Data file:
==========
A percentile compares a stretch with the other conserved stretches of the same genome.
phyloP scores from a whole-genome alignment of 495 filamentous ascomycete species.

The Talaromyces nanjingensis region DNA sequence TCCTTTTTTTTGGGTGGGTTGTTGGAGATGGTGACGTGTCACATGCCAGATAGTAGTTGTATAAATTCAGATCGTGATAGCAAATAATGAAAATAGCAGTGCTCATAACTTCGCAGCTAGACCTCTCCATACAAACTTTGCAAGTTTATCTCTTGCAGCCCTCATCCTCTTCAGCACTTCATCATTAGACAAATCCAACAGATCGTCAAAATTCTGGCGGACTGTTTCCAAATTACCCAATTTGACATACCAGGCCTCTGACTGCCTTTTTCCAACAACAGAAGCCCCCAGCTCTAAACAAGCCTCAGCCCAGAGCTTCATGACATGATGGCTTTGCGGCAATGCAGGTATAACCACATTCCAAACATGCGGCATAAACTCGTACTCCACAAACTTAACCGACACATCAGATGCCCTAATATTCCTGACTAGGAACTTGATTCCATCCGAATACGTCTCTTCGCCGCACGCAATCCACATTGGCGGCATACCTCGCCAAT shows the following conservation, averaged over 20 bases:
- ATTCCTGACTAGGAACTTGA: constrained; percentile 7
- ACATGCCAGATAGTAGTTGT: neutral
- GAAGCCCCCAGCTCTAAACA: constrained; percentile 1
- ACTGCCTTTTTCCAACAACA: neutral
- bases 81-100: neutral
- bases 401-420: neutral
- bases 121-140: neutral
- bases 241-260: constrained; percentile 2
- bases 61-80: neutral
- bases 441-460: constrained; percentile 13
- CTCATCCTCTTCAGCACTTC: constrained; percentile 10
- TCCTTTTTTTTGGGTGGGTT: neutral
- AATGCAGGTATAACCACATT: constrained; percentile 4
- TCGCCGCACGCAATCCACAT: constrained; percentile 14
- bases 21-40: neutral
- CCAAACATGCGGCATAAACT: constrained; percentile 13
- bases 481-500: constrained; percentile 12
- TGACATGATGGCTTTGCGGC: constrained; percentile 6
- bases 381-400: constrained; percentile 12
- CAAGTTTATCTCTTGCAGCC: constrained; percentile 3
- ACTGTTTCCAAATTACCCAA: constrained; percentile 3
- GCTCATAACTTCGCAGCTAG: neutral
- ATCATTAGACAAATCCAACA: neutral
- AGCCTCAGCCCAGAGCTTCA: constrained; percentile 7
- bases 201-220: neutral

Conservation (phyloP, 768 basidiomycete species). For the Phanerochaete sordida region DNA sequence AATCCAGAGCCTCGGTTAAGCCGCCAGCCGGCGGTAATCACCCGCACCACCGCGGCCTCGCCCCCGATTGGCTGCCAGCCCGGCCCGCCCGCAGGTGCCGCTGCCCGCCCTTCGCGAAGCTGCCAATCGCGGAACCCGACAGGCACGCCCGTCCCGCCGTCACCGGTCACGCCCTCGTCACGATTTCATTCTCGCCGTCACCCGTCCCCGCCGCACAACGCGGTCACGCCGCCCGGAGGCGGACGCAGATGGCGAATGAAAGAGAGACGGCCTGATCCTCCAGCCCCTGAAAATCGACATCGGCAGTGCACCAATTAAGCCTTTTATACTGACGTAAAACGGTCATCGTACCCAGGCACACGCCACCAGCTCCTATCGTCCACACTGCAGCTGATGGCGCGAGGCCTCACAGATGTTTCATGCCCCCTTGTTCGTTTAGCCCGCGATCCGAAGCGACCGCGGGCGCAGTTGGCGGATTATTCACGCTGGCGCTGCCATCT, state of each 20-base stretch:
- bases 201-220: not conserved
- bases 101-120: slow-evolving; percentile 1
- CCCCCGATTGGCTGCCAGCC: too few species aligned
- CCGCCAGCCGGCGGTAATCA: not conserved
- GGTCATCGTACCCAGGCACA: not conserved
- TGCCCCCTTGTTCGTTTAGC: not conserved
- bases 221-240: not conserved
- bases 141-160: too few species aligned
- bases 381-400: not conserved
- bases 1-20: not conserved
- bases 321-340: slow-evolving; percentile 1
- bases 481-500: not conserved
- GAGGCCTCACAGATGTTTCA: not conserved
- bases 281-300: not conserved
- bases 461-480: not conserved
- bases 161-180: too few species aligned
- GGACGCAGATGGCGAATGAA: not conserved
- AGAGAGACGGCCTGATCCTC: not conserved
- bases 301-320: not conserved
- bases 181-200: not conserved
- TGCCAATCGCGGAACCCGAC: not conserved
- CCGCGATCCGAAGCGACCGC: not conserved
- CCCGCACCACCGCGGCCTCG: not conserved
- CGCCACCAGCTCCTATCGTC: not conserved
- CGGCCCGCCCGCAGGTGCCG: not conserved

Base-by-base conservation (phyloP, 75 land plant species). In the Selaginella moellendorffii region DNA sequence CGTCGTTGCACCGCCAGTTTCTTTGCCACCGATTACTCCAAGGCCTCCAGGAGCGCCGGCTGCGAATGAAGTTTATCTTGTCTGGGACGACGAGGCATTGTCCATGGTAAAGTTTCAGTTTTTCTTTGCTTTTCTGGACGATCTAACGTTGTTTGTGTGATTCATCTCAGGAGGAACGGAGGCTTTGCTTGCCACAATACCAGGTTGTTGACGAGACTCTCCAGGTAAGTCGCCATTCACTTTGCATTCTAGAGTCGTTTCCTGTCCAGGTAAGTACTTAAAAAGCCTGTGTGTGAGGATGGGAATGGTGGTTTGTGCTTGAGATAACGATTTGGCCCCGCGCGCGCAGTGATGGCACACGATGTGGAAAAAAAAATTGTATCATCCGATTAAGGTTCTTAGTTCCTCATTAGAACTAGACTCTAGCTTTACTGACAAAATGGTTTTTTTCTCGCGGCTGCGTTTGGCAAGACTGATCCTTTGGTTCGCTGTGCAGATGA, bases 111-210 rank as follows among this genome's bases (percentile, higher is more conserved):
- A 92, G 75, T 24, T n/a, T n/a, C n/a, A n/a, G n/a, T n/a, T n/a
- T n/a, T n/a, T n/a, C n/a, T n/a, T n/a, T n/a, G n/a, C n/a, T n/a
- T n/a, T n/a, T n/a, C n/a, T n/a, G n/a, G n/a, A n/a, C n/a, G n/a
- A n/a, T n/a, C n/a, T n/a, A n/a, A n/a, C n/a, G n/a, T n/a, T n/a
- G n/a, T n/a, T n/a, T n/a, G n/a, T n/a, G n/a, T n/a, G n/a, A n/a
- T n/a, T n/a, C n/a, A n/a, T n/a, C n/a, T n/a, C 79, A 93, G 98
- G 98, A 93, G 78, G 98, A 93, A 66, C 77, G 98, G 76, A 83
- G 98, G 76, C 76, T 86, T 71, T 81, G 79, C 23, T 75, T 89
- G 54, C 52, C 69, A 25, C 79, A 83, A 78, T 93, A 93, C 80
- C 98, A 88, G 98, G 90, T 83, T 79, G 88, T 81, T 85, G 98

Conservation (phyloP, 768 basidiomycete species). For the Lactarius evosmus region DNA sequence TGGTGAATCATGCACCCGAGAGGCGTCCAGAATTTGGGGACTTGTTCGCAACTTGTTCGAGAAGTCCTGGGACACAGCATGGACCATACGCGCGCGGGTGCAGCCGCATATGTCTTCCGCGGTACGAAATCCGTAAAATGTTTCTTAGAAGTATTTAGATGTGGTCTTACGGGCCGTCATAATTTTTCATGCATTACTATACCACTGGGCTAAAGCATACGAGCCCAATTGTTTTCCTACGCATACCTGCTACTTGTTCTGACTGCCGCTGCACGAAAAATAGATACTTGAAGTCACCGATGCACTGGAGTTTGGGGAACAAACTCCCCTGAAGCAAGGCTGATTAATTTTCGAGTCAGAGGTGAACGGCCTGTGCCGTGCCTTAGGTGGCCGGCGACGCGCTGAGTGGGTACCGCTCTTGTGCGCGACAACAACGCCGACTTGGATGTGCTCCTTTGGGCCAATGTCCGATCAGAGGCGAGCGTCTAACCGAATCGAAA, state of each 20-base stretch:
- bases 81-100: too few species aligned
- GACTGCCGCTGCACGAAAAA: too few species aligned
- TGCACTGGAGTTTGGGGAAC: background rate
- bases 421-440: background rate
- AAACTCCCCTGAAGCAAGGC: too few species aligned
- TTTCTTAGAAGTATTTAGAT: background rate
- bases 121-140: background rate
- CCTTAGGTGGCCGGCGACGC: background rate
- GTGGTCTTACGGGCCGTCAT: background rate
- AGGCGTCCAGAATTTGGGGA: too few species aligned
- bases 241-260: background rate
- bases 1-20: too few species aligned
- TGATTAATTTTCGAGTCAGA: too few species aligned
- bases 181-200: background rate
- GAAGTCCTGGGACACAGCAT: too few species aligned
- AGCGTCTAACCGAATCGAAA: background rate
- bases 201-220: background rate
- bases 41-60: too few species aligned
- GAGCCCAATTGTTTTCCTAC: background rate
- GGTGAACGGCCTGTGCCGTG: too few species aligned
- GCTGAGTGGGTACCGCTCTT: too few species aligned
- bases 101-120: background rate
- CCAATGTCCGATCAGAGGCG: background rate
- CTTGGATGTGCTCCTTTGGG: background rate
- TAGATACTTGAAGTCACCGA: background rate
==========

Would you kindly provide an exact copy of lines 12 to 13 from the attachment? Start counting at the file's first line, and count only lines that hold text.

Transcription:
- bases 61-80: neutral
- bases 441-460: constrained; percentile 13